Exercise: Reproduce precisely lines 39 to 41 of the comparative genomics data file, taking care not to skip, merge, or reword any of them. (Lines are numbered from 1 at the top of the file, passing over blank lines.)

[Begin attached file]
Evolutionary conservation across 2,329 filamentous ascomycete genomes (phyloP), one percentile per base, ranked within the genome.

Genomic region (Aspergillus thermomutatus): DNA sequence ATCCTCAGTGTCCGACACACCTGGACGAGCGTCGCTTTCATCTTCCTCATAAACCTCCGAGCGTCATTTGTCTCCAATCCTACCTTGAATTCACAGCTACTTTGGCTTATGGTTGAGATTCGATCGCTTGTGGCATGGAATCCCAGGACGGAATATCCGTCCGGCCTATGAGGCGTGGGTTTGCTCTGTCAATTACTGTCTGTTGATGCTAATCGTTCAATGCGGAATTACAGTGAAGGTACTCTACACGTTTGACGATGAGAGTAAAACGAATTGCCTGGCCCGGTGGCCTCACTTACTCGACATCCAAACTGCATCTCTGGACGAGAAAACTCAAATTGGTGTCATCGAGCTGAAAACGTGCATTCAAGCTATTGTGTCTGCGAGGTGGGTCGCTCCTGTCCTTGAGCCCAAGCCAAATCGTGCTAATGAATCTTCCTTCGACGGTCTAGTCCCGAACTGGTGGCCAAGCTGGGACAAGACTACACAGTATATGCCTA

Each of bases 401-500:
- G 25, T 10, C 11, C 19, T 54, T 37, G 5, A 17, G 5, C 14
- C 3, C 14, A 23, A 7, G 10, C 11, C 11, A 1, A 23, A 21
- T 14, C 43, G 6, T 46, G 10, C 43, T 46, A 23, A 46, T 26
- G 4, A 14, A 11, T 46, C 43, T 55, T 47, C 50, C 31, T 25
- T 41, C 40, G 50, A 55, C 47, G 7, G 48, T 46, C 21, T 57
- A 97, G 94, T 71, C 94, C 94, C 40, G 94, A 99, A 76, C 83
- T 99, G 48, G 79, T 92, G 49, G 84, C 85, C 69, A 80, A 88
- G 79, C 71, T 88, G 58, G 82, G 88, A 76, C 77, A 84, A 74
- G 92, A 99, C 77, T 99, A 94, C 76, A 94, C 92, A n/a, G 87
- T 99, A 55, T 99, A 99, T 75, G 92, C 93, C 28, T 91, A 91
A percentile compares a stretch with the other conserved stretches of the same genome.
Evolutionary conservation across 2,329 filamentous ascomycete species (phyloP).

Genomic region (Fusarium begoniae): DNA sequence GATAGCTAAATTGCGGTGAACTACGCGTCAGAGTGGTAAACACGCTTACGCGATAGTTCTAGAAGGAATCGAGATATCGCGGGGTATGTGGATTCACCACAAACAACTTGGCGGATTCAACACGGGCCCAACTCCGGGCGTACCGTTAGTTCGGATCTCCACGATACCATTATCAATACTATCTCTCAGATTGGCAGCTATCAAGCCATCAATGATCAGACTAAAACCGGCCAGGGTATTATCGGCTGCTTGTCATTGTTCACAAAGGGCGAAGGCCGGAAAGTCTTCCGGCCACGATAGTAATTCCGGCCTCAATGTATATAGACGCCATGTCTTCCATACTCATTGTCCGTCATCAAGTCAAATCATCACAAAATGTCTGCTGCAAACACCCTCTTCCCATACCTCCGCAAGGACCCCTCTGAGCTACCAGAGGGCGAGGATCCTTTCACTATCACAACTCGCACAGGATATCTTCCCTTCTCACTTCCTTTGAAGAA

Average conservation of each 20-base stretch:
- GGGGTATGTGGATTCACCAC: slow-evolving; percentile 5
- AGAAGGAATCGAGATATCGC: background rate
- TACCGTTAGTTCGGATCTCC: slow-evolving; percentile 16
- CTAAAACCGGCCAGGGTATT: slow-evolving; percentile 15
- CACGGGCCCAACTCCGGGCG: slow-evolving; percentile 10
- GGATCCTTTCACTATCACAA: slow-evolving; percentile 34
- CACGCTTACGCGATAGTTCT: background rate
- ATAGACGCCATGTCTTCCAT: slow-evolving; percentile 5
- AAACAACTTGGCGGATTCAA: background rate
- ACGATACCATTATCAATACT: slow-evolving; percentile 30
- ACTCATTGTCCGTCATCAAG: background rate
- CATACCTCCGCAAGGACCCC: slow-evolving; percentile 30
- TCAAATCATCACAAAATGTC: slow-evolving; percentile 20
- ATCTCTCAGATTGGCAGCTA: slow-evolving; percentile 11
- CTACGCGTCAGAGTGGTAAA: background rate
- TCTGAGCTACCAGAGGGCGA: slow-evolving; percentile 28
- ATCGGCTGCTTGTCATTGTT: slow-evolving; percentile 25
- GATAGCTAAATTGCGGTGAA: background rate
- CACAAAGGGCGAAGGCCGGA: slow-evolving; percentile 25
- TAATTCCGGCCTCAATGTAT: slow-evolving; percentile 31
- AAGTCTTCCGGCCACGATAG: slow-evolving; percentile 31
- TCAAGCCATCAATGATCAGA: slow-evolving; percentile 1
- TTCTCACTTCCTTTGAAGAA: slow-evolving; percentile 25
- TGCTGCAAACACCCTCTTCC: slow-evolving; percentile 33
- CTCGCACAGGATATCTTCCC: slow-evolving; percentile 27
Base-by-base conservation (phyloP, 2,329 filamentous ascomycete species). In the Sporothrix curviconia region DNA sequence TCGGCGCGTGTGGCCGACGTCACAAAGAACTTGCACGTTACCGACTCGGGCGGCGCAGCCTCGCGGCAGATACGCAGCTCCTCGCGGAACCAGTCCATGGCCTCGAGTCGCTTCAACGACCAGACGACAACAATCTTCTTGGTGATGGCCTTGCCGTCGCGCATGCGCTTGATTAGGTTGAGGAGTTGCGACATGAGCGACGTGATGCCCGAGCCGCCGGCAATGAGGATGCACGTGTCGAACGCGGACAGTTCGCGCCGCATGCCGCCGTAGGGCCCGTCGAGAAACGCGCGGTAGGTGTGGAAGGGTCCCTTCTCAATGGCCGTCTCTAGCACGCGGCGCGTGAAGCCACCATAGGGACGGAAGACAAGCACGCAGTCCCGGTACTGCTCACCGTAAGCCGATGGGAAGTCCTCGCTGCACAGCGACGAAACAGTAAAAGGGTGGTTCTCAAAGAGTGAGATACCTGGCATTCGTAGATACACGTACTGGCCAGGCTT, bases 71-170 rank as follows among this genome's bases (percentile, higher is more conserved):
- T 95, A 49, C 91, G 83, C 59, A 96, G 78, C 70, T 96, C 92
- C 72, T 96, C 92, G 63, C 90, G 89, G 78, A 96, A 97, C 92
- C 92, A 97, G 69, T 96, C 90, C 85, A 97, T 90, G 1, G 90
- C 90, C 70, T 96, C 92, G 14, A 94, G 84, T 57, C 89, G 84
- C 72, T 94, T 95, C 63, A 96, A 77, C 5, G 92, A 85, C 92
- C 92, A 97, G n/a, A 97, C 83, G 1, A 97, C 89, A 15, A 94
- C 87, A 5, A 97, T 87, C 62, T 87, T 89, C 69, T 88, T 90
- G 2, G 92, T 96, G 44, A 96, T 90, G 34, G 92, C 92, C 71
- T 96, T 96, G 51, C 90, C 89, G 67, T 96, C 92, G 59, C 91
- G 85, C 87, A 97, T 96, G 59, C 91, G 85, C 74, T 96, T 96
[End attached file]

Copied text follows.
- TCAAGCCATCAATGATCAGA: slow-evolving; percentile 1
- TTCTCACTTCCTTTGAAGAA: slow-evolving; percentile 25
- TGCTGCAAACACCCTCTTCC: slow-evolving; percentile 33